In the Boston Globe, Laurence Tribe (Harvard) makes an originalist case that the Vice President cannot break ties on appointments votes. It’s an interesting issue but I am not persuaded. He begins:
While the vice president has the power to cast a tiebreaking vote to pass a bill, the Constitution does not give him the power to break ties when it comes to the Senate’s “Advice and Consent” role in approving presidential appointments to the Supreme Court.
You don’t have to take my word for it. Alexander Hamilton said the same thing way back in 1788, in Federalist No. 69: “In the national government, if the Senate should be divided, no appointment could be made.” …
Well, I don’t always take Alexander Hamilton’s word for things either, although Hamilton is persuasive evidence of original meaning when he gives a persuasive account. Federalist 69, however, doesn’t contain any supporting reasoning on this point, so it’s unclear why Hamilton thought this was so. Federalist 69 isn’t a description of the Vice President’s powers. It’s a wide ranging description of the President’s powers, touching on appointments only briefly, and not mentioning the Vice President. It seems as likely that Hamilton (“writ[ing] like he was running out of time”) simply forgot about the Vice President’s role. I would count this as some evidence, but not at all conclusive.
Professor Tribe next says:
Consistent with Hamilton’s understanding, as two thoughtful recent scholarly analyses have pointed out, no vice president in our history has ever cast a tiebreaking vote to confirm an appointment to the Supreme Court. If Pence tried to cast the deciding vote to confirm Trump’s nomination to replace Justice Ruth Bader Ginsburg, who died last week at age 87, it would be the first time that has ever happened. That should matter to everyone — it certainly matters (or used to matter) to “originalists,” who emphasize the importance of history when interpreting our Constitution.
Actually I don’t think the facts stated here matter much at all to originalists. That no Vice President has ever done it proves little; we need to know whether any Vice President ever had the opportunity to do so and declined on constitutional grounds. (I assume not, or else Professor Tribe would mention it.) Also, if a Vice President had done so, it would matter a lot to originalists whether it happened early on, or in more recent years. Originalists don’t generically “emphasize the importance of history when interpreting our Constitution”; they emphasize the importance of immediate post-ratification events as a way of understanding original meaning.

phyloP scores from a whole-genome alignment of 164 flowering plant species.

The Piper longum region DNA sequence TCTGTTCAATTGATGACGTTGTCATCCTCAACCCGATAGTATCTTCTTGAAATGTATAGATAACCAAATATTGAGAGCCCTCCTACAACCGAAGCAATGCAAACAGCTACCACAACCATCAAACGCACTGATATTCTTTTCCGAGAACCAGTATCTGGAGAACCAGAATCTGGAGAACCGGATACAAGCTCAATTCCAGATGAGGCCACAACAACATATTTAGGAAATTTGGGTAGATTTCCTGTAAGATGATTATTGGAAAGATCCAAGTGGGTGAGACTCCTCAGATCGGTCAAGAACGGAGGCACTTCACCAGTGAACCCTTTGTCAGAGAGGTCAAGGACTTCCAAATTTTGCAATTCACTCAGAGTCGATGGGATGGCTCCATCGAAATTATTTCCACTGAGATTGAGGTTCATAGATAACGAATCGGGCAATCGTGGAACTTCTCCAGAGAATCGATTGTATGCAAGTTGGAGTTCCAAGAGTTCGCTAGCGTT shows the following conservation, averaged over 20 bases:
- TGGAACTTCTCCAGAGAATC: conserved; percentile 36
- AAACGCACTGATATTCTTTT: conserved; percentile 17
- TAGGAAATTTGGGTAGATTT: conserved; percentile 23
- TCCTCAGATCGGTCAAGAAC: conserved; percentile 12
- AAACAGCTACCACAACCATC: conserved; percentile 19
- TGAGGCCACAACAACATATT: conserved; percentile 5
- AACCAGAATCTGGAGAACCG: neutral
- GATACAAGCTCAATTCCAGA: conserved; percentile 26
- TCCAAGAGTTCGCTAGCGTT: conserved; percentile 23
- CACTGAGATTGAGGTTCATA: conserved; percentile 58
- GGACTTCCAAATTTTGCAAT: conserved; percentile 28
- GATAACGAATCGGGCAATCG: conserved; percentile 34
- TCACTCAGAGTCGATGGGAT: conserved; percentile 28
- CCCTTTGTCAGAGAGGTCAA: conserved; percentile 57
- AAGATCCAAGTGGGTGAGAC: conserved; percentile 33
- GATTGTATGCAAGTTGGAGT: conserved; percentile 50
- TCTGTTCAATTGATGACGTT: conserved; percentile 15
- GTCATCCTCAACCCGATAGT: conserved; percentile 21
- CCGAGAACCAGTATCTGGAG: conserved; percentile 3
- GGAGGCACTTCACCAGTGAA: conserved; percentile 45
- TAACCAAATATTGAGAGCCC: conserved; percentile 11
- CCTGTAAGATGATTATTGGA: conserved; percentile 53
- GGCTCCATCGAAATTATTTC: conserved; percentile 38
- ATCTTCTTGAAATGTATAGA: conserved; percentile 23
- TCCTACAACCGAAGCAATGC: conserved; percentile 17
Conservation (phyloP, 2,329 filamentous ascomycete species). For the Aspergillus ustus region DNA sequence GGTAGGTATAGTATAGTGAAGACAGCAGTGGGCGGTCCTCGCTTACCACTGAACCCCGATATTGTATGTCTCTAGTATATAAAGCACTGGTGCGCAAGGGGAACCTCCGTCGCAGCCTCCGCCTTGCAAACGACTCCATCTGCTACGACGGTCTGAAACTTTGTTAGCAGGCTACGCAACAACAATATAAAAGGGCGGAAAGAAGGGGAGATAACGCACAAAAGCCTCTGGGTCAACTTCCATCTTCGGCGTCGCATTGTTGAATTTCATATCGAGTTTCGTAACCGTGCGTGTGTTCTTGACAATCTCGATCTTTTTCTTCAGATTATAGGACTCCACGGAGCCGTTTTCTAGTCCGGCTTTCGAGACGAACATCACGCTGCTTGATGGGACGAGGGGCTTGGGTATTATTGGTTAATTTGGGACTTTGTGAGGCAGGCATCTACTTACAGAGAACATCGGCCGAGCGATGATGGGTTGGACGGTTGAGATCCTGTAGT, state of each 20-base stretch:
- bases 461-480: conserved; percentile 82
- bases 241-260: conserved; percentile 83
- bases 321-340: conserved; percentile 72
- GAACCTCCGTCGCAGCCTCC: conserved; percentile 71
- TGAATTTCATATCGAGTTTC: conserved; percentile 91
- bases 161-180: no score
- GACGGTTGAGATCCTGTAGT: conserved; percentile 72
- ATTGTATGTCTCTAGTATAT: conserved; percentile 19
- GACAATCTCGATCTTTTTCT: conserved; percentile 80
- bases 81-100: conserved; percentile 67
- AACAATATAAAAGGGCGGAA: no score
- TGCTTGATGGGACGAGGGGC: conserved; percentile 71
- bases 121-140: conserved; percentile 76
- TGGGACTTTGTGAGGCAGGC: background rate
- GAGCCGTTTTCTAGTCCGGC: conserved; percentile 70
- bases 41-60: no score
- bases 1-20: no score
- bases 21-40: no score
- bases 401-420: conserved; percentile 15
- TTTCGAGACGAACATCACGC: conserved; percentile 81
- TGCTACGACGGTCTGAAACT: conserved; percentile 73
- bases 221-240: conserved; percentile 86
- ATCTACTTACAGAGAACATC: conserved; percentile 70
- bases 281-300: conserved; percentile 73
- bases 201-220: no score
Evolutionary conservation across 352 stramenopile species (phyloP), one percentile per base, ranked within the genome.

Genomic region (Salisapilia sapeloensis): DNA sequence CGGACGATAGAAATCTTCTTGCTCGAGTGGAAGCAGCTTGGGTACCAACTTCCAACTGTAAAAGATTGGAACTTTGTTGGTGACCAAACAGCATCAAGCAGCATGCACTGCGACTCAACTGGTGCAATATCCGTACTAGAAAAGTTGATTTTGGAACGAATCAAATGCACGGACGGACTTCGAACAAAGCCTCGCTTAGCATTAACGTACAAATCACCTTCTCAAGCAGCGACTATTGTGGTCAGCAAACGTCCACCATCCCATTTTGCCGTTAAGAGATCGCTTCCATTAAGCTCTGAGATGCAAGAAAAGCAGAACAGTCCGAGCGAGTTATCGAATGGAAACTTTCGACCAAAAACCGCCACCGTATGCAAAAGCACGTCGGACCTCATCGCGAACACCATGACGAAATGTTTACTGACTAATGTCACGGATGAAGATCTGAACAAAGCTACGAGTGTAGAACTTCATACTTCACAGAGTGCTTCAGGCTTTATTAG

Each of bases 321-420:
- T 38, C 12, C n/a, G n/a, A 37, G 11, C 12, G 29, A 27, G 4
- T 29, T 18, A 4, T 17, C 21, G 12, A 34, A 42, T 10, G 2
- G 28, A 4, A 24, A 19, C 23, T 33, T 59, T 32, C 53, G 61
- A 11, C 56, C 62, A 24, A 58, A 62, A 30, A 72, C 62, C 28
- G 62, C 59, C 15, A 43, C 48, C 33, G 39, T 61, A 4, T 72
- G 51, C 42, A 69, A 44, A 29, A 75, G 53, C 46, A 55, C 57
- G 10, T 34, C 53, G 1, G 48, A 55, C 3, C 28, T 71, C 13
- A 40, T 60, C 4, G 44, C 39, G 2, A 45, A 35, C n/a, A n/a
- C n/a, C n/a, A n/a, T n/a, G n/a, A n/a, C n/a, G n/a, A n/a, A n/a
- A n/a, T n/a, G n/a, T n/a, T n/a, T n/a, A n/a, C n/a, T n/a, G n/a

Skipping a bit of modern history clearly not relevant to originalists, we come to:
When it comes to legislation, the vice president’s tiebreaking power affects only half of the lawmaking process: the vice president can break a tie in the Senate, but has zero say in the House of Representatives. Breaking a tie on judicial appointments, though, would give the vice president power over the entire appointments process, since it is only the Senate that weighs in on such matters. A thumb on part of the scale in the legislative process is hugely different from single-handedly tipping the entire scale when it comes to confirming justices — justices who will sit in judgment over the work of the other two branches, potentially including disputes over the upcoming election itself, in which Pence obviously has the most direct interest imaginable.
True enough, I suppose, but this isn’t an originalist argument — just an argument that there might be some policy reasons to prefer a different design. That I don’t doubt: the whole Vice-President-as-President-of-the-Senate seems like a dumb idea to me, but there it is. Propose an amendment if you don’t like it.
(And incidentally, under the original meaning, giving the Vice President a tiebreaking vote wasn’t akin to giving the President a tiebreaking vote, since it wasn’t assumed that the President and Vice President would be allies (as likely, they would be rivals, as with Adams and Jefferson). This was of course changed by the 12th Amendment, but that change didn’t change the original meaning of the Vice President’s tiebreaking power.)
Then there is this central structural point: